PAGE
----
Alyssa’s Questions:

What is your favorite thing about the city/state/country you live in?

I love how old and historical a lot of the areas within Boston feel. There are a lot of cobblestone streets. It’s such a nice city to wander around in and I love going for walks.

How do you come up with ideas for new blog posts?

Almost all of my posts are book reviews, but my other posts are usually tags or wrap-ups, almost entirely inspired by other bloggers!

What song means the most to you?

This answer can vary a lot, but I’d have to say Home by The Dear Hunter. I was in a really bad place when I heard them play it live for the first time and it hit me on a level that surprised me.

What was your favorite game to play as a child?

Any kind of make-believe game. I’d always pretend I was an animal, or some kind of adventurer in the woods.

What is the nicest thing anyone has ever said about you?

One time a small girl standing next to me pointed at me and said “WOW, you’re BEAUTIFUL” and it is probably one of the purest, most genuine compliments I have ever received.

What is a social justice cause you are passionate about?

There are several, but right now I’m working my hardest on learning more about racism, including how to fight against it as a white person.

Who is your favorite person to be around? And why?

One of my best friends, because he’s hilarious! He can always make me laugh and makes even the most otherwise inane days more fun.

Have you ever travelled abroad?

I live in the US and once I took a day trip to Tijuana, Mexico while visiting my great-grandmother in San Diego. I was about 12 then. My mom and I are going to Canada in a couple months, which will mark my second time ever out of the country. I actually only got my first passport for this trip, but I’m hoping now that I have a stable job and PTO that I’ll be able to plan a trip to Europe sometime in the next year or two.

What are you excited about this year?

Incredibly, we’re through almost four months of this year already! I’m really excited to go to FlameCon in NYC with a couple of friends in August and to go on my aforementioned trip with my mom. I’m also excited to go to a lot of baseball games this summer (I’ve been to two already this month!).

Would you ever want to be famous?

Only lowkey famous, like as a bookblogger maybe. I’m bad at confrontation and dealing with trolls (it’s hard for me to detach emotionally) and I know famous people deal with a lot of negative attention, as well as positive. I guess I’d like to have an influence and to be admired, but I also don’t want to live in a spotlight.

My nominees:

Wendy @ what the log had to say
Avery @ Red Rocket Panda
Anna @ reading peaches
Ashley @ Thrifty Bibliophile
Destiny @ Howling Libraries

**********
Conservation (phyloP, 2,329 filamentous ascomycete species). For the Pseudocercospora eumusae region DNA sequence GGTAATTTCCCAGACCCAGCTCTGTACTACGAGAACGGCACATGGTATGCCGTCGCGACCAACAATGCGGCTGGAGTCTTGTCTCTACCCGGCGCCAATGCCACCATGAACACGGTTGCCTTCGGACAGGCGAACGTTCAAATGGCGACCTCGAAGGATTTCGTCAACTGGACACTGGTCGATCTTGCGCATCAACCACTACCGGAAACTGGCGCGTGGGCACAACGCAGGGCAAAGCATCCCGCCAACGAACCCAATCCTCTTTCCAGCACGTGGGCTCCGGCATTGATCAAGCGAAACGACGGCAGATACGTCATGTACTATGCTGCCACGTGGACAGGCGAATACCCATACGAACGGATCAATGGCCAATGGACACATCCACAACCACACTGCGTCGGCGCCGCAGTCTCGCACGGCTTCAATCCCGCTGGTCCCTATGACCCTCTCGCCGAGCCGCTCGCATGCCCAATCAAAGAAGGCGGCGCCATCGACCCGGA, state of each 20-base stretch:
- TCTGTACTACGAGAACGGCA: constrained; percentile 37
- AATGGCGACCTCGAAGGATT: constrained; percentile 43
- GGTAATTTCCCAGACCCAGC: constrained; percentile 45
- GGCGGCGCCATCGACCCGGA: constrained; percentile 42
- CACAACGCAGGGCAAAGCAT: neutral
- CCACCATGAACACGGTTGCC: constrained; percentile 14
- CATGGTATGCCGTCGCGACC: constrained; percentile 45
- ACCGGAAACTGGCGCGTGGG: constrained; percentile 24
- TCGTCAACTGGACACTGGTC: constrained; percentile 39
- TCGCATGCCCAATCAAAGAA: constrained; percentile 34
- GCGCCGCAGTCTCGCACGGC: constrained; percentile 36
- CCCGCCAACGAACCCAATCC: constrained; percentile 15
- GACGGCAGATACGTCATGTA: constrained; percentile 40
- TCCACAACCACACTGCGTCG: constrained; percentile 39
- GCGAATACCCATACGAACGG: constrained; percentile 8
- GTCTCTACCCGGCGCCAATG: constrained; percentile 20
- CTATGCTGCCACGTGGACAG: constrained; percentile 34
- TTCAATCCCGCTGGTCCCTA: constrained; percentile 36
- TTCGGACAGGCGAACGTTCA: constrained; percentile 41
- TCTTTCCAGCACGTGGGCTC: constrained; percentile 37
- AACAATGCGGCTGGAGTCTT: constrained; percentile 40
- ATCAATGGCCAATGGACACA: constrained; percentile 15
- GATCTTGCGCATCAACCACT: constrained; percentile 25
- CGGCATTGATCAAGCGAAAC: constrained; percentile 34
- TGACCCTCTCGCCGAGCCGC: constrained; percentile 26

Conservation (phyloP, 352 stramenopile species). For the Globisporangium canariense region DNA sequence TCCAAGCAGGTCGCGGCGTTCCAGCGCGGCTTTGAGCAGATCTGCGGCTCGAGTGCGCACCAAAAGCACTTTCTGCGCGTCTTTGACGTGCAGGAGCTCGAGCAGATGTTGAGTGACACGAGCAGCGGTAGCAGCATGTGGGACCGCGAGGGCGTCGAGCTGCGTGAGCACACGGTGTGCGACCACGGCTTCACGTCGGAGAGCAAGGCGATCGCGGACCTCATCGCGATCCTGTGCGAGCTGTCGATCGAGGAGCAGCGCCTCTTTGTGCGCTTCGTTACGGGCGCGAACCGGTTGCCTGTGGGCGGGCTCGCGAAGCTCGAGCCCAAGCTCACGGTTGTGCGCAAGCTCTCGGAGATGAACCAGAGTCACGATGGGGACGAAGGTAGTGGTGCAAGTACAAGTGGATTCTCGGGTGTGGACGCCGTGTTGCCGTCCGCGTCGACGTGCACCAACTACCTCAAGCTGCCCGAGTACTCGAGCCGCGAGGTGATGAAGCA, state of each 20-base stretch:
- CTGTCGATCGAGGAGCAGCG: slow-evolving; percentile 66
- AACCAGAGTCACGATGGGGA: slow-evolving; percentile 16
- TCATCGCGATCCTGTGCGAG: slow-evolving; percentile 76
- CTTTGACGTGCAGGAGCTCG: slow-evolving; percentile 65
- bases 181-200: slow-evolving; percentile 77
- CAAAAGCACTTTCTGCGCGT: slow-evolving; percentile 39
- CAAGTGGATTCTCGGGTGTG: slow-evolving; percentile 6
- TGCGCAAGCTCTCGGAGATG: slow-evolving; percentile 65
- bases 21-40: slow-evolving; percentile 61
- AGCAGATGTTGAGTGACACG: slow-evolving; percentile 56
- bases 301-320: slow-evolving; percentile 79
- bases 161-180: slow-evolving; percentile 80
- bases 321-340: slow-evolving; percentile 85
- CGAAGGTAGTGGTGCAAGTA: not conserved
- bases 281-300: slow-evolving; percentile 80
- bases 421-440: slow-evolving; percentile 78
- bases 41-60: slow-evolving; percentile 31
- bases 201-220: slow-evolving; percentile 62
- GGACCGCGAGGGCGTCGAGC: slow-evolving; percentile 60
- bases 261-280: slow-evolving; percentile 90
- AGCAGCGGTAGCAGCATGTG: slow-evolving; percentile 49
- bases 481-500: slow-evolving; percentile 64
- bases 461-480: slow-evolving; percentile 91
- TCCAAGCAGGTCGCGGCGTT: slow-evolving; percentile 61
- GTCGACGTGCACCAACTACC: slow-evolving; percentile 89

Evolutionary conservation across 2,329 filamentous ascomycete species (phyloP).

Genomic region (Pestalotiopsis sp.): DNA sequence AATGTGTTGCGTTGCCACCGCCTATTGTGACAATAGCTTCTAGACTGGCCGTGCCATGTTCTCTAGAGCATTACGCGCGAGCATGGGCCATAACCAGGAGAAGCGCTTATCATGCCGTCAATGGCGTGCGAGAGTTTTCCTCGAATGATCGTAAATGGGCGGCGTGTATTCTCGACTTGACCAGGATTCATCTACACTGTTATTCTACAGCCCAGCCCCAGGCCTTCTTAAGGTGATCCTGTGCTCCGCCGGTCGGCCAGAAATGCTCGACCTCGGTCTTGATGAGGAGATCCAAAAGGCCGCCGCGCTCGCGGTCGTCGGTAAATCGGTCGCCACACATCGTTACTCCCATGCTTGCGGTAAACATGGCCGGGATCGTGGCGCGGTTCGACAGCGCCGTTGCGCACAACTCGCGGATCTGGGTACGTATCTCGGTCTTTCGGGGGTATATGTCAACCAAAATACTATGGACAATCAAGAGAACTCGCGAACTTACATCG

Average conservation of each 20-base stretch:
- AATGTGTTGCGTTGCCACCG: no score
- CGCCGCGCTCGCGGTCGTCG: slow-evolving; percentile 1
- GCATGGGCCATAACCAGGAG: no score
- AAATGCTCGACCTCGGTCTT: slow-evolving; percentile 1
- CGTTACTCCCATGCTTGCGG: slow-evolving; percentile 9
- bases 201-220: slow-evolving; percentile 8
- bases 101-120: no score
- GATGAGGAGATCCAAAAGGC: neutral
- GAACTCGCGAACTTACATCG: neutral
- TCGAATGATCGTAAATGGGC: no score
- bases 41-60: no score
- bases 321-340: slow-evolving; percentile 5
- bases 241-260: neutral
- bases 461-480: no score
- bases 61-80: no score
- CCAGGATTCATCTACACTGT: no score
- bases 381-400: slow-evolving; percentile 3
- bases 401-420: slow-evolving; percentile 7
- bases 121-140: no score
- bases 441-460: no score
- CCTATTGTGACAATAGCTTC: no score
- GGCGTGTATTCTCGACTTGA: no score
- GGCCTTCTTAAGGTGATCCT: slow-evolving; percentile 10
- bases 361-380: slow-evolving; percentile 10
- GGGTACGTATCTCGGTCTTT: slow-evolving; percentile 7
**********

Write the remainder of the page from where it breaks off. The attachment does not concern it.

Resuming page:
Rules for if you chose to accept the nomination:

• Write about it on your blog and thank the person who nominated you. Write about their blog too.
• Display the award on your blog.
• Nominate 5 or 10 blogs which you feel deserve it.
• Let the nominees know that you nominated them.
• Don’t forget to create 10 questions for them to answer. Notify your nominees and provide a link to your post so that they’ll know what to do.

Questions for my nominees:

• What hobby would you get into if time, money, and energy weren’t an issue?
• How would you describe your “aesthetic?”
• What fictional universe (game/book/movie) would you most like to live in?
• What is your favorite thing about yourself?
• What is your favorite thing to introduce people to?
• What’s your favorite article of clothing you’ve owned?
• What’s the best Halloween costume you’ve ever had?
• What fictional character do you relate to the most?
• What’s the last text you sent?
• Do you believe in any paranormal creatures?

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Book Reviews, Bookworm Blogging

All Out [review]


All Out: The No-Longer-Secret Stories of Queer Teens Throughout the Ages edited by Saundra Mitchell
Published by Harlequin Teen on February 27, 2018
my rating: ⭐️⭐️⭐️.5
Goodreads avg: 
4.12 (as of 2018-04-13)

Spoiler-free Review

Goodreads | IndieBound | Author’s Website

Take a journey through time and genres and discover a past where queer figures live, love and shape the world around them. Seventeen of the best young adult authors across the queer spectrum have come together to create a collection of beautifully written diverse historical fiction for teens. 

From a retelling of Little Red Riding Hood set in war-torn 1870s Mexico featuring a transgender soldier, to two girls falling in love while mourning the death of Kurt Cobain, forbidden love in a sixteenth-century Spanish convent or an asexual girl discovering her identity amid the 1970s roller-disco scene, All Out tells a diverse range of stories across cultures, time periods and identities, shedding light on an area of history often ignored or forgotten.